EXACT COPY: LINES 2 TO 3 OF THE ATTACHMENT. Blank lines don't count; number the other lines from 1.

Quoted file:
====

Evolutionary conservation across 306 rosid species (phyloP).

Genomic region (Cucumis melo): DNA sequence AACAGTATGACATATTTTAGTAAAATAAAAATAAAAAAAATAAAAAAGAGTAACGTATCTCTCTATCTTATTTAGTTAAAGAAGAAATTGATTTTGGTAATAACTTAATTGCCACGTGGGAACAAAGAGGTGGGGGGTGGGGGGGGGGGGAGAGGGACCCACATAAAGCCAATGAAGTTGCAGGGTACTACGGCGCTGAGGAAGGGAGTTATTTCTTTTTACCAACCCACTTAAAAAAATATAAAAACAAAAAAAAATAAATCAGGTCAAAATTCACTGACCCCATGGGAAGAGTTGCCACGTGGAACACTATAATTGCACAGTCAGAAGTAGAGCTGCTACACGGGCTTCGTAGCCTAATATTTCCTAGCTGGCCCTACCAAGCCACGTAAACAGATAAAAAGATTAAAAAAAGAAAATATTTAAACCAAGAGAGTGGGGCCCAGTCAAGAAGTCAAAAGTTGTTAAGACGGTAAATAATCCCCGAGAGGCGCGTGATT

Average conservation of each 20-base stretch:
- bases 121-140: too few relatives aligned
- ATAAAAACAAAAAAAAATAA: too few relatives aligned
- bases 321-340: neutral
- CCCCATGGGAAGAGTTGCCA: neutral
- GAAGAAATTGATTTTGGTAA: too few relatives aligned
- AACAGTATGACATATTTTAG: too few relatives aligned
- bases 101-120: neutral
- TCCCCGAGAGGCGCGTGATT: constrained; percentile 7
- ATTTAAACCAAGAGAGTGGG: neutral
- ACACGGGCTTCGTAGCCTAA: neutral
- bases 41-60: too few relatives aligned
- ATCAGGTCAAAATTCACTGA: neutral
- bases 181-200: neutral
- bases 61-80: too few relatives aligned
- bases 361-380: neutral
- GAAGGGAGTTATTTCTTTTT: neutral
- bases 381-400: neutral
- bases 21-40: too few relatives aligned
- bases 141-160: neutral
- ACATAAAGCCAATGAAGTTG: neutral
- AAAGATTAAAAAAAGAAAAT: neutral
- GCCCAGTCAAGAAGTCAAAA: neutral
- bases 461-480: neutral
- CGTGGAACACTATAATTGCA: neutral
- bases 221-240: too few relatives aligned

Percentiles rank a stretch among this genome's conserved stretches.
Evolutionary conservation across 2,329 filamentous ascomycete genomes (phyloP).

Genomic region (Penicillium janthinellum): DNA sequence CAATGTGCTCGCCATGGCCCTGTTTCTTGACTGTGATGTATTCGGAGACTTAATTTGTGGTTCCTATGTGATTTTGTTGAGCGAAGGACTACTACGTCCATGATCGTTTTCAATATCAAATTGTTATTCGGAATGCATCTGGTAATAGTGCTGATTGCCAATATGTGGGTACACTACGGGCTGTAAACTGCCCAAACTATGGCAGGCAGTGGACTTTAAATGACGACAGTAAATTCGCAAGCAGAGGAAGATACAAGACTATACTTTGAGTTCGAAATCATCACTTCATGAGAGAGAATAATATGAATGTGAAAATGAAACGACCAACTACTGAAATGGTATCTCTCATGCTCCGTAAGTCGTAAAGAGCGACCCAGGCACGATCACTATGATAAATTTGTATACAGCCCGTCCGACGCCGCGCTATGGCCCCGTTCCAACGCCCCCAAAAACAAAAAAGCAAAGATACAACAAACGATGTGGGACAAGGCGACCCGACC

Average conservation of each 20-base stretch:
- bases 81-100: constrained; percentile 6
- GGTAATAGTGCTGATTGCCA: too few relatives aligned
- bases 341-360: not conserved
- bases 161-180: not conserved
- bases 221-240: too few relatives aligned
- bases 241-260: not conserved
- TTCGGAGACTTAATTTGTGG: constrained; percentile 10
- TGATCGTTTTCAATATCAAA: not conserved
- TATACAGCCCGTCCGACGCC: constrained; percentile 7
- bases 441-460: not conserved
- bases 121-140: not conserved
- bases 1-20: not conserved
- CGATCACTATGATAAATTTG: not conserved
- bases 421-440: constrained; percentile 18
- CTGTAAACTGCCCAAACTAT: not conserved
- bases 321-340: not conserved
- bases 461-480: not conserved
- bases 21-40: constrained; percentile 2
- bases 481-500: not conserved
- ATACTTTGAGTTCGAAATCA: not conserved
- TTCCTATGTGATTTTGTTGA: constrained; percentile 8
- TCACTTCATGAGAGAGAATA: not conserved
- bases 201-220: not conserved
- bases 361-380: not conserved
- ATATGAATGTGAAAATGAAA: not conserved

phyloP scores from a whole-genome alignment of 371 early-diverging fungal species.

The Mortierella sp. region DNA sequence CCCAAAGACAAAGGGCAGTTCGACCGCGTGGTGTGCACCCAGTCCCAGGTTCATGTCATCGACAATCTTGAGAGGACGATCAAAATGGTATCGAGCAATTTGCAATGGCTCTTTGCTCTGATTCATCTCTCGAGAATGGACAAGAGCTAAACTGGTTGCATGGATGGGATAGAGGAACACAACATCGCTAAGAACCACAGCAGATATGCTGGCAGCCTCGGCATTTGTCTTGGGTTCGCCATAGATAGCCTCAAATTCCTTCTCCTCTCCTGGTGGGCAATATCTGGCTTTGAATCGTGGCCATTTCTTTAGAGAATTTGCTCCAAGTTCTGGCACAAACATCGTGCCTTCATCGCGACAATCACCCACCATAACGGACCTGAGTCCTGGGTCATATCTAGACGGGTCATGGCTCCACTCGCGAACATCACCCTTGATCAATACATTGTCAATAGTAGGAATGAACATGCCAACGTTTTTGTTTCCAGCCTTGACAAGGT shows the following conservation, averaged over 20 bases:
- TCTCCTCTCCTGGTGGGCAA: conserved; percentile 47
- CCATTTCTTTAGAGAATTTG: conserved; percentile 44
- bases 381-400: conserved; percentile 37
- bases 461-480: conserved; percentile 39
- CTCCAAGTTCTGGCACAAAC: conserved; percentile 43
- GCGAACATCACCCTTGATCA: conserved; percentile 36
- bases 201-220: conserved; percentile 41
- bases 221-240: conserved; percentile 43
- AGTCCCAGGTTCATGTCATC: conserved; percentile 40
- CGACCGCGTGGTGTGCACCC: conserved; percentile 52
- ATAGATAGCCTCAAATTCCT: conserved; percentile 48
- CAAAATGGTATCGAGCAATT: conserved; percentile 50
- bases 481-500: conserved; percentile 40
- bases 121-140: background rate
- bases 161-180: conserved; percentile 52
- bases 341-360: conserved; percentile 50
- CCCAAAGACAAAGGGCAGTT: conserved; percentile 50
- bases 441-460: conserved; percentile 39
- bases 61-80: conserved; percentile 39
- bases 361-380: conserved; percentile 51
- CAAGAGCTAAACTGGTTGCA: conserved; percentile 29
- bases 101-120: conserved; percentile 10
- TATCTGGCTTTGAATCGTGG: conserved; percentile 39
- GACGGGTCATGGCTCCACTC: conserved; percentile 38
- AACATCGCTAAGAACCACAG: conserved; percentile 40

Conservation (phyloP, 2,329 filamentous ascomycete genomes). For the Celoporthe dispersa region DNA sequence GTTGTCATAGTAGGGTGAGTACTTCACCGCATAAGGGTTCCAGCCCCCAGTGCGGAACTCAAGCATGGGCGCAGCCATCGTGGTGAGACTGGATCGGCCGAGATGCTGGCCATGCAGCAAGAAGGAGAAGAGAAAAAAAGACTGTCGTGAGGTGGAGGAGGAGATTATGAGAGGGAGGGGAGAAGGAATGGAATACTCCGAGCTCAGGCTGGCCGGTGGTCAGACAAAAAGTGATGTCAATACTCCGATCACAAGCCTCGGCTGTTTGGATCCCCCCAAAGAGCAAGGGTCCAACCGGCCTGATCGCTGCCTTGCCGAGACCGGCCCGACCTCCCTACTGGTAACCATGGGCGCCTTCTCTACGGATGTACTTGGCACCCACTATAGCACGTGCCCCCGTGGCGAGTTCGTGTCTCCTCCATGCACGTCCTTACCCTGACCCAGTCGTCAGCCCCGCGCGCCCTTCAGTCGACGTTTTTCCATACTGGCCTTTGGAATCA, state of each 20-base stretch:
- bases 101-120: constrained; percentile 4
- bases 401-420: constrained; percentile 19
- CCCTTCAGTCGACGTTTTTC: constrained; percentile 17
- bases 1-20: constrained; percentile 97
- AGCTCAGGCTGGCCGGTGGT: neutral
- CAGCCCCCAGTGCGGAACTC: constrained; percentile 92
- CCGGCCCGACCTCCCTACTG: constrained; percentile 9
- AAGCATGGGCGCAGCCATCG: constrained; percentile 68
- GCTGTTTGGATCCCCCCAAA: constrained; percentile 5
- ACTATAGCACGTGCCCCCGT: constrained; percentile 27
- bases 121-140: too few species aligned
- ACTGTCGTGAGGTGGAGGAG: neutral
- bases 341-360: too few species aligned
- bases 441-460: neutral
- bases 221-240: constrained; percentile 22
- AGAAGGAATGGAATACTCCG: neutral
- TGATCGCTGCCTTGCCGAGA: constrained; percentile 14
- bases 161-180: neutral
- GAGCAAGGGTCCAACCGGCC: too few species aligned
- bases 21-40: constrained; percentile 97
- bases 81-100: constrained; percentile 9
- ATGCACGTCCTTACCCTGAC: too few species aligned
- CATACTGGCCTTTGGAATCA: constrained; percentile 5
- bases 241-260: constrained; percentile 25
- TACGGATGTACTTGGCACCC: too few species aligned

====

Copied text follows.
Genomic region (Cucumis melo): DNA sequence AACAGTATGACATATTTTAGTAAAATAAAAATAAAAAAAATAAAAAAGAGTAACGTATCTCTCTATCTTATTTAGTTAAAGAAGAAATTGATTTTGGTAATAACTTAATTGCCACGTGGGAACAAAGAGGTGGGGGGTGGGGGGGGGGGGAGAGGGACCCACATAAAGCCAATGAAGTTGCAGGGTACTACGGCGCTGAGGAAGGGAGTTATTTCTTTTTACCAACCCACTTAAAAAAATATAAAAACAAAAAAAAATAAATCAGGTCAAAATTCACTGACCCCATGGGAAGAGTTGCCACGTGGAACACTATAATTGCACAGTCAGAAGTAGAGCTGCTACACGGGCTTCGTAGCCTAATATTTCCTAGCTGGCCCTACCAAGCCACGTAAACAGATAAAAAGATTAAAAAAAGAAAATATTTAAACCAAGAGAGTGGGGCCCAGTCAAGAAGTCAAAAGTTGTTAAGACGGTAAATAATCCCCGAGAGGCGCGTGATT

Average conservation of each 20-base stretch: